3. The non-transitory computer-readable storage medium of claim 1, the at least one processor of the intermediary computer system further:
determining whether the one or more memory pages stored at the intermediary computer system have been least frequently updated by the first computer system and have not been transmitted to the second computer system; and
transmitting the updated data corresponding to a memory page determined to be a least frequently updated memory page to the second computer system.
4. The non-transitory computer-readable storage medium of claim 1, the first server being in a first fault domain and the second server being in a second fault domain.
5. A method for transmitting an updated state of a first computer system to a second computer system through an intermediary computer system, the method comprising:
receiving, at the intermediary computer system in a first fault domain, checkpoint information packets from the first computer system, each checkpoint information packet comprising updated data corresponding to one or more memory pages of the first computer system that have been modified since a previously received checkpoint information packet;
providing the second computer system with data describing the memory pages, the second computer system residing in a second fault domain;
receiving, from the second computer system based on said providing, a request for a copy of at least one of the memory pages; and
transmitting the requested copy of the at least one of the memory pages to the second computing system,
wherein the first computer system is a first server hosting a primary virtual machine and the second computer system is a second server hosting a backup virtual machine.
6. The method of claim 5, the second computer system being networked to the intermediary computer system through a bandwidth connection that does not support timely transmission of modified states of the first computer system received by the intermediary computer system at checkpoints.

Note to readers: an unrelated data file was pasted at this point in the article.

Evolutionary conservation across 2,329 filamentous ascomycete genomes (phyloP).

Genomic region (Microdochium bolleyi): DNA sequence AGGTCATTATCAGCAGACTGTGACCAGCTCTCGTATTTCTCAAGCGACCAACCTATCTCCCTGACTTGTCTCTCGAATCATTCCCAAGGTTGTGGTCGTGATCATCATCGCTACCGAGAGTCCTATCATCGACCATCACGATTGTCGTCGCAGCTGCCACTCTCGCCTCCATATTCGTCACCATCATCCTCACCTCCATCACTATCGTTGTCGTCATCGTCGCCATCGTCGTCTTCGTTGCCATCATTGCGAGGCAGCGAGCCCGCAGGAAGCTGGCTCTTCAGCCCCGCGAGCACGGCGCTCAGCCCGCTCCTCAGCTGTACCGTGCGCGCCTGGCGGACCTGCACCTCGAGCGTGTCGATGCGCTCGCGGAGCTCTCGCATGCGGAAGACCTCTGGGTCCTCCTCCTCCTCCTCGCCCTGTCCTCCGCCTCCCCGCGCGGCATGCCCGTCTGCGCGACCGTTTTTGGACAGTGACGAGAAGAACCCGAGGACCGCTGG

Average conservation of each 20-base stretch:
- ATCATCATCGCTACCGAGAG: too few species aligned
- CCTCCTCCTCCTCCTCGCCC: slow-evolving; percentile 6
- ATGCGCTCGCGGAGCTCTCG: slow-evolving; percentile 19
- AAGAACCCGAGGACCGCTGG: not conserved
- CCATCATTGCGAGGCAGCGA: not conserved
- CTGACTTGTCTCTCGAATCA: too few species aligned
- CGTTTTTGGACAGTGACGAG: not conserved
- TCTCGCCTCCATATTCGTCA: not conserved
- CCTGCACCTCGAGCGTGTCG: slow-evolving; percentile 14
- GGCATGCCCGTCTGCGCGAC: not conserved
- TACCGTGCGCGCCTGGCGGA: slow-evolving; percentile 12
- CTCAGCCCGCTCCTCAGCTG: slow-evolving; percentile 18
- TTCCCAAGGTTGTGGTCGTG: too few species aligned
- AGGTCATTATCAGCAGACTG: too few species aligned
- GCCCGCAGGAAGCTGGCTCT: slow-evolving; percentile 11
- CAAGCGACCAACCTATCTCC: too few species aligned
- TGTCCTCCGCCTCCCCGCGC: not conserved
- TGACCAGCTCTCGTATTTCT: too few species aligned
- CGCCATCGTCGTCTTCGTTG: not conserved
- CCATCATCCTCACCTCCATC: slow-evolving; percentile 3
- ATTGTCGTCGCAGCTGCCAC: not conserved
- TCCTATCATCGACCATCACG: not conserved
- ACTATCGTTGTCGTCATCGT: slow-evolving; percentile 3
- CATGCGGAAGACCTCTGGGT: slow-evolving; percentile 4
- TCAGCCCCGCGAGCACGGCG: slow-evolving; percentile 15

7. The method of claim 6, the bandwidth connection being a low bandwidth connection.
8. The method of claim 5, wherein receiving the checkpoint information packets comprises receiving the checkpoint information packets through a high bandwidth connection with the first computer system.
9. The method of claim 5, wherein providing the second computer system with the data comprises publishing one or more of the following for each of the memory pages: a memory page identifier, a time-based age of the memory page, a frequency of modification for the memory page, and a recency of modification to the memory page.
10. The method of claim 5, further comprising providing, by the intermediary computer system, an application programming interface for requesting one or more of the memory pages.
11. The method of claim 5, further comprising:
receiving policy information from the second computer system; and
collecting, based on the received policy information, the data describing the memory pages.
12. The method of claim 5, upon failure of the first computer system, further comprising transmitting to the second computer system the updated data corresponding to each unsent memory page stored at the intermediary computer system.